November 29, 2023

green-dino_thumb_thumb_thumbThis essay is the work of a dumb dinobaby. No smart software required.

Amazon has been outputting artificial intelligence “assertions” at a furious pace. What’s clear is that Amazon is “into” the volume and variety business in my opinion. The logic of offering multiple “works in progress” and getting them to work reasonably well is going to have three characteristics: The first is that deploying and operating different smart software systems is going to be expensive. The second is that tuning and maintaining high levels of accuracy in the outputs will be expensive. The third is that supporting the users, partners, customers, and integrators is going to be expensive. If we use a bit of freshman in high school algebra, the common factor is expensive. Amazon’s remarkable assertion that no one wants to bet a business on just one model strikes me as a bit out of step with the world in which bean counters scuttle and scurry in green eyeshades and sleeve protectors. (See. I am a dinobaby. Sleeve protectors. I bet none of the OpenAI type outfits have accountants who use these fashion accessories!)

Let’s focus on just one facet of the expensive burdens I touched upon above— customer service. Navigate to the remarkable and stunningly uncritical write up called “How to Reach Amazon Customer Service: A Complete Guide.” The write up is an earthworm list of the “options” Amazon provides. As Amazon was announcing its new new big big things, I was trying to figure out why an order for an $18 product was rejected. The item in question was one part of a multipart order. The other, more costly items were approved and billed to my Amazon credit card.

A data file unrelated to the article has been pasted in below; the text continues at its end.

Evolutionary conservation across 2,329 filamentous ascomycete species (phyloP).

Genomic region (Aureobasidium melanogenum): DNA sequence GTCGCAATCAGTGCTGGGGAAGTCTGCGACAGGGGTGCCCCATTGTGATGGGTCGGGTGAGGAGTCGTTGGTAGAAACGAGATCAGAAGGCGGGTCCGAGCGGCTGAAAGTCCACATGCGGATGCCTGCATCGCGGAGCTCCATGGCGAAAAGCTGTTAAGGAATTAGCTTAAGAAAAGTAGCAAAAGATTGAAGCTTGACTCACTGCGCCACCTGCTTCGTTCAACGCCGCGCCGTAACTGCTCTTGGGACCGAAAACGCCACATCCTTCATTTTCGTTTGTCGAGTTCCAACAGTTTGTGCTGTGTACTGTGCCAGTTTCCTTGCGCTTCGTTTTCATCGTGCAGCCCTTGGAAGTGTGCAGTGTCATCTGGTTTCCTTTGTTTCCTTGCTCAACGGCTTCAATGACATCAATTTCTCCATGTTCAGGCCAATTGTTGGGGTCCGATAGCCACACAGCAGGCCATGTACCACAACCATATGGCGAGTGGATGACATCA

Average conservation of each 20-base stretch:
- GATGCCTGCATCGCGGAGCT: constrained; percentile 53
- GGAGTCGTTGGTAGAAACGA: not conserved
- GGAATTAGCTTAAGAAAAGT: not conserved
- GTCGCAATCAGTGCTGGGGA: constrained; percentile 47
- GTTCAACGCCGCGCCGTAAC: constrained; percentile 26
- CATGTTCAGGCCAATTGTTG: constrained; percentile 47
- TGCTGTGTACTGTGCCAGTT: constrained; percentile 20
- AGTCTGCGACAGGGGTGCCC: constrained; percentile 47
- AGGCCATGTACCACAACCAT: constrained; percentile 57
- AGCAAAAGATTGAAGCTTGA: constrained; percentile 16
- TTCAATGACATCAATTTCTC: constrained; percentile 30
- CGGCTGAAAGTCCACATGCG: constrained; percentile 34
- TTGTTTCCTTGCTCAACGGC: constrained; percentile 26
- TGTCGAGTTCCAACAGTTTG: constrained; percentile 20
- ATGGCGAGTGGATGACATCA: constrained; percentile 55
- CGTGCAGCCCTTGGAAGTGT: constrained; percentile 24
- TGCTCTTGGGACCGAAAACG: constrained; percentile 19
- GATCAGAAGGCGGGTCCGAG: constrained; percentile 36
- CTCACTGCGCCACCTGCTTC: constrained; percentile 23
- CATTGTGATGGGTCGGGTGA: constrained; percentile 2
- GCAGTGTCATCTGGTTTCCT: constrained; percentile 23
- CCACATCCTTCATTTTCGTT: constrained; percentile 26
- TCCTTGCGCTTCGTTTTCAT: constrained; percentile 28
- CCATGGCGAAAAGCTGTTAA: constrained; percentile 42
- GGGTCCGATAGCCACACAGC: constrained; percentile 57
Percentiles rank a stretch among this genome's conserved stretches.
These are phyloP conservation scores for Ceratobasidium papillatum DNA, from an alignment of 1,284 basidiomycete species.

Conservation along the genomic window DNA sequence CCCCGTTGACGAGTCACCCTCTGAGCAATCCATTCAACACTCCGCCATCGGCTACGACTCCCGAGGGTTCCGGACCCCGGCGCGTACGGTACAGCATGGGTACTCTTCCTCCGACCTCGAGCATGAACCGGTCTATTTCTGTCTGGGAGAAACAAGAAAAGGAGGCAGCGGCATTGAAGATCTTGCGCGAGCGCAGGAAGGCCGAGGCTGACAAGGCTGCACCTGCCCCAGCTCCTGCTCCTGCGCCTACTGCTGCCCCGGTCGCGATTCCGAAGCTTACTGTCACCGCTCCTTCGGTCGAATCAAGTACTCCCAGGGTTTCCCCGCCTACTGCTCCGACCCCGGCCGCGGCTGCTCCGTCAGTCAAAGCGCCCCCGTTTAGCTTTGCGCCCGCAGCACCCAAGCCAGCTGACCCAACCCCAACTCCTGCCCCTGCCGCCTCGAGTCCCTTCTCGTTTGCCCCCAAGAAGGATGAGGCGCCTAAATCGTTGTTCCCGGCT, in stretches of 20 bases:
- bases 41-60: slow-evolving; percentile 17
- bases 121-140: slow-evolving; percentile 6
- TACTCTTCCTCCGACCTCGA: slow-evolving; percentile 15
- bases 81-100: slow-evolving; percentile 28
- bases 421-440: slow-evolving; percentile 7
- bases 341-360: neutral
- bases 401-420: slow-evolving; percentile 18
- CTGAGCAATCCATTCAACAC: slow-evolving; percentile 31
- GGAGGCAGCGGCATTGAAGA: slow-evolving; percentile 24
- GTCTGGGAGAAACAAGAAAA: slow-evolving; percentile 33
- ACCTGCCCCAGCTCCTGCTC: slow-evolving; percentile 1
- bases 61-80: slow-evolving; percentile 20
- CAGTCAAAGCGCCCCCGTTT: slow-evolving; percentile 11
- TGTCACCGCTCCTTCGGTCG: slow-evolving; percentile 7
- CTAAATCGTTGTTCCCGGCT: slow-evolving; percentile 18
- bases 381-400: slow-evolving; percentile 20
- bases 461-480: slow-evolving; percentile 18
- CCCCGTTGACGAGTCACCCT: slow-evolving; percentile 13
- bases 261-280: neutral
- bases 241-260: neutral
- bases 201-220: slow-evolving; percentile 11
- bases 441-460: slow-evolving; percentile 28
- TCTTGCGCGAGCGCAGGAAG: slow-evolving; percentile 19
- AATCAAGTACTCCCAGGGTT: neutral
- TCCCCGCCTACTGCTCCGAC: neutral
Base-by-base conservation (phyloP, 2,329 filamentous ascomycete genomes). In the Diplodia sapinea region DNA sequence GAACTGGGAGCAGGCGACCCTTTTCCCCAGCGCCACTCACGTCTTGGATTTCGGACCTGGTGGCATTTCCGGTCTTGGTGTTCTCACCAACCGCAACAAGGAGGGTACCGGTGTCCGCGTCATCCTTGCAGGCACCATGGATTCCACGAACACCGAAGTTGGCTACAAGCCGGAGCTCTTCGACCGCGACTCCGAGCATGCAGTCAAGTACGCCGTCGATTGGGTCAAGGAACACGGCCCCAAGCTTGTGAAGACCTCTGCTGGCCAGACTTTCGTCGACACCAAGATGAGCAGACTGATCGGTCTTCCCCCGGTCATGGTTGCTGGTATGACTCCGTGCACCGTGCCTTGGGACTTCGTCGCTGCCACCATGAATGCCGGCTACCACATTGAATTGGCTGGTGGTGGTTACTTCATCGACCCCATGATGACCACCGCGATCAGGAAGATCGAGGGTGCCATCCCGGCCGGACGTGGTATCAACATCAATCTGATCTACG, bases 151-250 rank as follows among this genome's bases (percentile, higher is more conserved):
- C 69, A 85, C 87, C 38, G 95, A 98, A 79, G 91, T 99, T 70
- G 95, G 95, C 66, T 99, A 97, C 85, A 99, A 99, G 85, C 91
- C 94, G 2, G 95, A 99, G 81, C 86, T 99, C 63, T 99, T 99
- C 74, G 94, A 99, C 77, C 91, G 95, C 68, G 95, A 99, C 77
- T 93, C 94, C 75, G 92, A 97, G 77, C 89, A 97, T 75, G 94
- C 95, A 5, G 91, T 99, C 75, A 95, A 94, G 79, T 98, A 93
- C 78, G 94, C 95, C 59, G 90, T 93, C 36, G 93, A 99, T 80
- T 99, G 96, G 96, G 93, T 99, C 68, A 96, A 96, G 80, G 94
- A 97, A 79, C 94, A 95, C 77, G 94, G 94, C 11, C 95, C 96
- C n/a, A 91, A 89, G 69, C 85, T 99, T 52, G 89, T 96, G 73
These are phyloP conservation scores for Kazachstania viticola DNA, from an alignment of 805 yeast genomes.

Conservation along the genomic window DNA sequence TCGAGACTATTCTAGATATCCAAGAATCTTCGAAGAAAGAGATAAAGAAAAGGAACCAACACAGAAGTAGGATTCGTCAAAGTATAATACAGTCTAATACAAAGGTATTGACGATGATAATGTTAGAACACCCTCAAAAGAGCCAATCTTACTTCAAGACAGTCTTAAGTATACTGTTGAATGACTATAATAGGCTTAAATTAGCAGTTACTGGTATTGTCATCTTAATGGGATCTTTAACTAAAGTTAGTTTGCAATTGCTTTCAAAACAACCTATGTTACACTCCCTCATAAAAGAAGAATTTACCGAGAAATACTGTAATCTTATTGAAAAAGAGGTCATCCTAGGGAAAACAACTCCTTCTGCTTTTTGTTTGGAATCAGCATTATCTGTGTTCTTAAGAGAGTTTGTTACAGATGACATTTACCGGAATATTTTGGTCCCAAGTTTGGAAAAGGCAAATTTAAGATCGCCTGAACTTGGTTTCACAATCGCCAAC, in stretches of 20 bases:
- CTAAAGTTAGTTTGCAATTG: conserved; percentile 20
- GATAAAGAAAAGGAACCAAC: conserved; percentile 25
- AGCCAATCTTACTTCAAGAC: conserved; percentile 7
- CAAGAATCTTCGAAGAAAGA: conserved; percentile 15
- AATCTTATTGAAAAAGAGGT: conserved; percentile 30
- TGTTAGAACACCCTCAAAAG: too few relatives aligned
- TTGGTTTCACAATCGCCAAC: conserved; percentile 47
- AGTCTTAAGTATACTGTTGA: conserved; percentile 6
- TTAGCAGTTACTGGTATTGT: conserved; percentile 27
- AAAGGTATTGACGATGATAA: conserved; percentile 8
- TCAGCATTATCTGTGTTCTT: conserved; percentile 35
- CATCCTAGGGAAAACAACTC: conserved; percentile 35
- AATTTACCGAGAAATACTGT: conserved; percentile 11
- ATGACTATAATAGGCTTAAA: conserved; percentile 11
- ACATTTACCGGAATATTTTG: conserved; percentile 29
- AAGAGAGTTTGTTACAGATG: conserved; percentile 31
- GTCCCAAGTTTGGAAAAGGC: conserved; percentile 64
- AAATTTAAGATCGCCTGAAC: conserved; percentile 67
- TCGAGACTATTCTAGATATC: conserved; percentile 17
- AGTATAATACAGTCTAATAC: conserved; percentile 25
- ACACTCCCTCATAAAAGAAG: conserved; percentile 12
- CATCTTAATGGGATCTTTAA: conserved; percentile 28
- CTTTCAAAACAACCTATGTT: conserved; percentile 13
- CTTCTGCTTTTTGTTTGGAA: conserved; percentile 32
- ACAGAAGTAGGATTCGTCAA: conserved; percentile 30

Thanks MSFT Copilot. You do a nice broken bulldozer or at least a good enough one.

But the dog treats?

I systematically worked through the Amazon customer service options. As a Prime customer, I assumed one of them would work. Here’s my report card:

  • Amazon’s automated help. A loop. See Help pages which suggested I navigate too the customer service page. Cute. A first year comp sci student’s programming error. A loop right out of the box. Nifty.
  • The customer service page. Well, that page sent me to Help and Help sent me to the automation loop. Cool Zero for two.
  • Access through the Amazon app. Nope. I don’t install “apps” on my computing devices unless I have zero choice. (Yes, I am thinking about Apple and Google.) Too bad Amazon, I reject your app the way I reject QR codes used by restaurants. (Do these hash slingers know that QR codes are a fave of some bad actors?)